|Google image search + MS Paint = this|
We haven't bought a single new thing for our son. He's our second child but we also didn't buy many new things for our daughter, and you don't have to either. Here's how:
|My daughter's fluffy bum|
Or you can do what we did: When people asked what we were still needing for our babies we told them, "one-size bumGenius pocket diapers". Our cloth diapering stash is made up entirely of brand new bumGenius diapers and we have spent $0 diapering our two children*. Don't be shy about telling people when they ask. If they ask then they want to contribute to your growing family.
If you need to pump milk, that will add some cost, but it doesn't have to be expensive. I bought a pump and three bottles on craigslist for $25 total. Granted, this is an unusually sweet deal, but there are often pumps listed on craigslist for less than what they retail for. If you're registering for a baby shower and are planning to pump, register for a pump and bottles!
There are three basic venues for pre-worn clothes: hand-me-downs, consignment/thrift finds, and clothing swaps.
Everyone is familiar with hand-me-downs, right? I think the term "hand-me-down" has some unfairly negative images associated with it. Sure, there are the patched-overalls-from-your-older-brother kind, but there are also the box-full-of-awesomeness-from-your-friend kind. The majority of my children's clothes come from boxes sent from friends and family who have children just a bit older than my kids. The styles might be a year old, but do our toddlers really need to be at the peak of fashion?
|A Just Between Friends sale|
Clothing swaps take the best parts of hand-me-downs and consignment sales: they're free and there's a selection. You take your children's old clothes and exchange them for other children's old clothes. They're typically one-for-one swaps, meaning you get one article of clothing for every article you bring.
Something else I like about clothing swaps is letting my toddler pick out whatever clothes she wants and not having to pay for it. Sure, this can be done at a consignment sale too, but at a swap I don't have to decide if three Elmo shirts are worth spending $3.50 each.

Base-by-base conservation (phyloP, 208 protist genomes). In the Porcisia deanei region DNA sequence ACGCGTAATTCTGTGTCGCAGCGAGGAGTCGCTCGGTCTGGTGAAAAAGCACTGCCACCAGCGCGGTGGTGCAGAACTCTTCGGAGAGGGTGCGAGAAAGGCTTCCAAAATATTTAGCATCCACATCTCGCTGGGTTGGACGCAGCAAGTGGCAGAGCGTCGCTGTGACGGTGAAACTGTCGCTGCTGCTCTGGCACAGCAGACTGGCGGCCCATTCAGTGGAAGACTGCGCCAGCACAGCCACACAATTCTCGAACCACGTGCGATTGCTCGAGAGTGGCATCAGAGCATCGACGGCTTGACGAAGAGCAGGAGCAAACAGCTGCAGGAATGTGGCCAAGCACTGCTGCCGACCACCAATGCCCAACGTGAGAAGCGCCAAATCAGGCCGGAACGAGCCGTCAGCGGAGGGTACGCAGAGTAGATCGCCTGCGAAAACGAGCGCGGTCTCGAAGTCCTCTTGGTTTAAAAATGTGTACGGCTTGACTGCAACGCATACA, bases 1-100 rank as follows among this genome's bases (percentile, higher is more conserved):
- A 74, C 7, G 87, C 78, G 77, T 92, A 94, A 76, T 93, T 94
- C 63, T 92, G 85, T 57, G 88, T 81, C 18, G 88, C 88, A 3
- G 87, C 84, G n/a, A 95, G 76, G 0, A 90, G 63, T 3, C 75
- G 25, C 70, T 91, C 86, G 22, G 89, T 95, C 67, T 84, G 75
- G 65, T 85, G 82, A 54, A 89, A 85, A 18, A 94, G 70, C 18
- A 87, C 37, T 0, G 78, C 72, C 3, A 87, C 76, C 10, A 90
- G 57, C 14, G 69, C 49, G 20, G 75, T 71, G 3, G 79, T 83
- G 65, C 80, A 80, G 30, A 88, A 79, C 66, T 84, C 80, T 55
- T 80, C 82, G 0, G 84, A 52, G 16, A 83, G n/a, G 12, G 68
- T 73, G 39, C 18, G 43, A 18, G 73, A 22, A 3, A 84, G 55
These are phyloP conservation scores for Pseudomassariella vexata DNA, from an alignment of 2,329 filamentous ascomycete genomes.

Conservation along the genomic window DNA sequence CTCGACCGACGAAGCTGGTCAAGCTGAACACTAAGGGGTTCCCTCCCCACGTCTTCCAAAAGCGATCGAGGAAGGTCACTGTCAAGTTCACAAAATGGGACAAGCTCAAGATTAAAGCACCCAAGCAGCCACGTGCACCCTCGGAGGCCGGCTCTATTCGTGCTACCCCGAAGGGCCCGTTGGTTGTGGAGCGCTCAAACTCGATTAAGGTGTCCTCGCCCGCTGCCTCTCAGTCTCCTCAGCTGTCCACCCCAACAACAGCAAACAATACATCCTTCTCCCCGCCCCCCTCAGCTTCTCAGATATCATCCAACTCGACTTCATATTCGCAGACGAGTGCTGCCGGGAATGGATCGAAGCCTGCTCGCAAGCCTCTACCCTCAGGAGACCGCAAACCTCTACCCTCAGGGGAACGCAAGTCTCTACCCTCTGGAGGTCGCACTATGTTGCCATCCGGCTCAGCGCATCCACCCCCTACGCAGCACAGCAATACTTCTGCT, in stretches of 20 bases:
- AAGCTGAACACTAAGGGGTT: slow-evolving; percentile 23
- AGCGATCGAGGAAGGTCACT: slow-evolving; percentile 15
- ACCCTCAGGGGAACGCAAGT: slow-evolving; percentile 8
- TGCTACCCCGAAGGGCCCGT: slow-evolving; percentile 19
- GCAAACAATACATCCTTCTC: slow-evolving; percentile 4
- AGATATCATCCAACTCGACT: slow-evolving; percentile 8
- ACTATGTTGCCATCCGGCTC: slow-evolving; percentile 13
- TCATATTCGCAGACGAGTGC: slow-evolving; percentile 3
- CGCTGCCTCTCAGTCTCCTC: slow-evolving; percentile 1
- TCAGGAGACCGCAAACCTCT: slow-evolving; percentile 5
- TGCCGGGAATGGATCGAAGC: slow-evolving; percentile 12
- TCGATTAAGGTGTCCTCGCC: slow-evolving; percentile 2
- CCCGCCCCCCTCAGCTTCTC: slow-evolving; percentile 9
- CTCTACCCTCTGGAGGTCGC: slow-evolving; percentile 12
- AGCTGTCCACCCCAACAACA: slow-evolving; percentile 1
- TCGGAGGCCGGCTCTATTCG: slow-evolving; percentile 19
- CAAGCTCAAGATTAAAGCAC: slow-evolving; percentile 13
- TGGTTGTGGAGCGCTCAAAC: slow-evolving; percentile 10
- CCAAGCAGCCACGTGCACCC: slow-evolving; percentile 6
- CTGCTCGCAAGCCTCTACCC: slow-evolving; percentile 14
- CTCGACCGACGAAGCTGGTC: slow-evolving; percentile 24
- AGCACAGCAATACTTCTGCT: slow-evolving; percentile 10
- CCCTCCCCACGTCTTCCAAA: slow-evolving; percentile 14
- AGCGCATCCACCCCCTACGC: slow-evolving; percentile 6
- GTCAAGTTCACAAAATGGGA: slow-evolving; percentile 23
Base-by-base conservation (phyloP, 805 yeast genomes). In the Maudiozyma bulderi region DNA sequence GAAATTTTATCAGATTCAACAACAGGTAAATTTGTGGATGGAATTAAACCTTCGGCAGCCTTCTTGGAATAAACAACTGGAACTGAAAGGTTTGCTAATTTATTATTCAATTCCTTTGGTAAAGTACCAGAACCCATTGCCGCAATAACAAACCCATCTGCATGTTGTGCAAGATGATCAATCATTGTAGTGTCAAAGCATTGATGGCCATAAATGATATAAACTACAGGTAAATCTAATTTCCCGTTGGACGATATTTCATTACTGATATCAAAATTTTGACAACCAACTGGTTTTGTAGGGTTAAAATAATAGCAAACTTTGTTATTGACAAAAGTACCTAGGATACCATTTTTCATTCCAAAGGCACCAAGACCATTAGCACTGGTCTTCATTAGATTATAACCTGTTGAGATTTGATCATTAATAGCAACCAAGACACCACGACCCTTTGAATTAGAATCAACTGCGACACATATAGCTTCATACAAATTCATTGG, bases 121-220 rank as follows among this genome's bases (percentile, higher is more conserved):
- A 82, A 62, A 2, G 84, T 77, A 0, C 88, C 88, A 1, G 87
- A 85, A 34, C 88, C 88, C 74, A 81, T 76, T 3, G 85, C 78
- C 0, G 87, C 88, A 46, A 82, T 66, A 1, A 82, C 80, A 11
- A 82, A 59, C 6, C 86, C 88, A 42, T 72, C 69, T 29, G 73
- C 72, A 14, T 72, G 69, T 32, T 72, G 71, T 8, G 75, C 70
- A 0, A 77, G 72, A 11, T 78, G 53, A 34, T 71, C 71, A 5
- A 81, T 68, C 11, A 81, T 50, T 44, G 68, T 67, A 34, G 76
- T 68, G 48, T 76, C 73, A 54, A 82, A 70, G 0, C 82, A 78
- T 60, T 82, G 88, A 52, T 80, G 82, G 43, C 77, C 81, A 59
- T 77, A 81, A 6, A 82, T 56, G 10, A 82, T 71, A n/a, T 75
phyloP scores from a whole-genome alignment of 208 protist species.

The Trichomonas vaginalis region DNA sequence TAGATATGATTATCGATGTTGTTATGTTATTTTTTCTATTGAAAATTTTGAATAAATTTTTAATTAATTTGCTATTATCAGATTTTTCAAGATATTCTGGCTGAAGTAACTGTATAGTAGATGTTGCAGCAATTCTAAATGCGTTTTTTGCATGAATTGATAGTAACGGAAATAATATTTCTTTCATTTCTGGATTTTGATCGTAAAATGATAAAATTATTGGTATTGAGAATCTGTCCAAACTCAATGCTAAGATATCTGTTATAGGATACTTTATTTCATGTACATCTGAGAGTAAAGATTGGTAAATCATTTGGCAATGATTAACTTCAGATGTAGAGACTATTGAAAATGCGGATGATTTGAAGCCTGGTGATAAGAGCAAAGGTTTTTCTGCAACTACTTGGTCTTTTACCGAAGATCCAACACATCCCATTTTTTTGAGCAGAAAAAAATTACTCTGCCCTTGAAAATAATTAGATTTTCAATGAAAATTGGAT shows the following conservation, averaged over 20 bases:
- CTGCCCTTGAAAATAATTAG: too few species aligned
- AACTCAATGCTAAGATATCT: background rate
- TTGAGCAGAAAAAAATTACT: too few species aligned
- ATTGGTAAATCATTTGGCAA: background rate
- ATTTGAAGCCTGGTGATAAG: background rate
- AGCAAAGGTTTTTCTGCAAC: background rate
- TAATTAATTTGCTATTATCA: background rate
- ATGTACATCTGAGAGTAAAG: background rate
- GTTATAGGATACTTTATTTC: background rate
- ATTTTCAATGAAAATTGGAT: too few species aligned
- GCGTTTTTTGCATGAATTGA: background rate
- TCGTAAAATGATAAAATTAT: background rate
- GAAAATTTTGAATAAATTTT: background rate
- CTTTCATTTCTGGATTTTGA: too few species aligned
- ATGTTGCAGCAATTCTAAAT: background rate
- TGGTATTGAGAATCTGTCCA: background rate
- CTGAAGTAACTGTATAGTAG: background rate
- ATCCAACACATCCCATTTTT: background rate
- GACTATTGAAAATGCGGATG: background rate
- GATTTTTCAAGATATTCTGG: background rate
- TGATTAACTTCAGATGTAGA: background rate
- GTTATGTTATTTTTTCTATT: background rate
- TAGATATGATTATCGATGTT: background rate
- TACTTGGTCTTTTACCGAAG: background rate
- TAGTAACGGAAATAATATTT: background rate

As for new-from-the-store clothes? Well, my kids do have doting grandmothers ;)
|My son's first day home|
When I was pregnant with our daughter we bought three things in preparation for parenthood: a ring sling, a washer and dryer for cloth diapers, and a king size bed. The bed was $20 on craigslist and was in excellent condition.
If done safely, sharing you bed with your baby is safe (that's such a *duh* statement, but I think it needs to be said). It's what's natural for our species and it cost nothing.
There's no need to spend money on a crib that may get recalled, or sheets for the crib, or a crib bumper which is recommended against but you'd get anyway cause it's so dang cute, or a crib mobile, or crib toys. If you have a bed then you're ready to go!
Infant carseats might be more convenient in some situations (loading up twins in winter?) but they lower the oxygen levels of babies, are dangerous if put on top of a shopping cart, are cumbersome to carry, can promote detachment and flat head syndrome and are typically just another unnecessary thing to buy**. Once your baby outgrows it you'll need a convertible carseat anyway so why not just start out with one?
Carseats might be the only thing you need to buy new from the store, but that doesn't mean they have to be expensive. If you watch for discounts and promotions and you can save a lot on them. We purchased four decent carseats for $39 each while they were on sale and now we're set on carseats until our kids outgrow them, we wreck, or they expire. And since we bought them new from the store we were able to register that we have them so if they are ever recalled we will be notified. You don't get that with a used seat.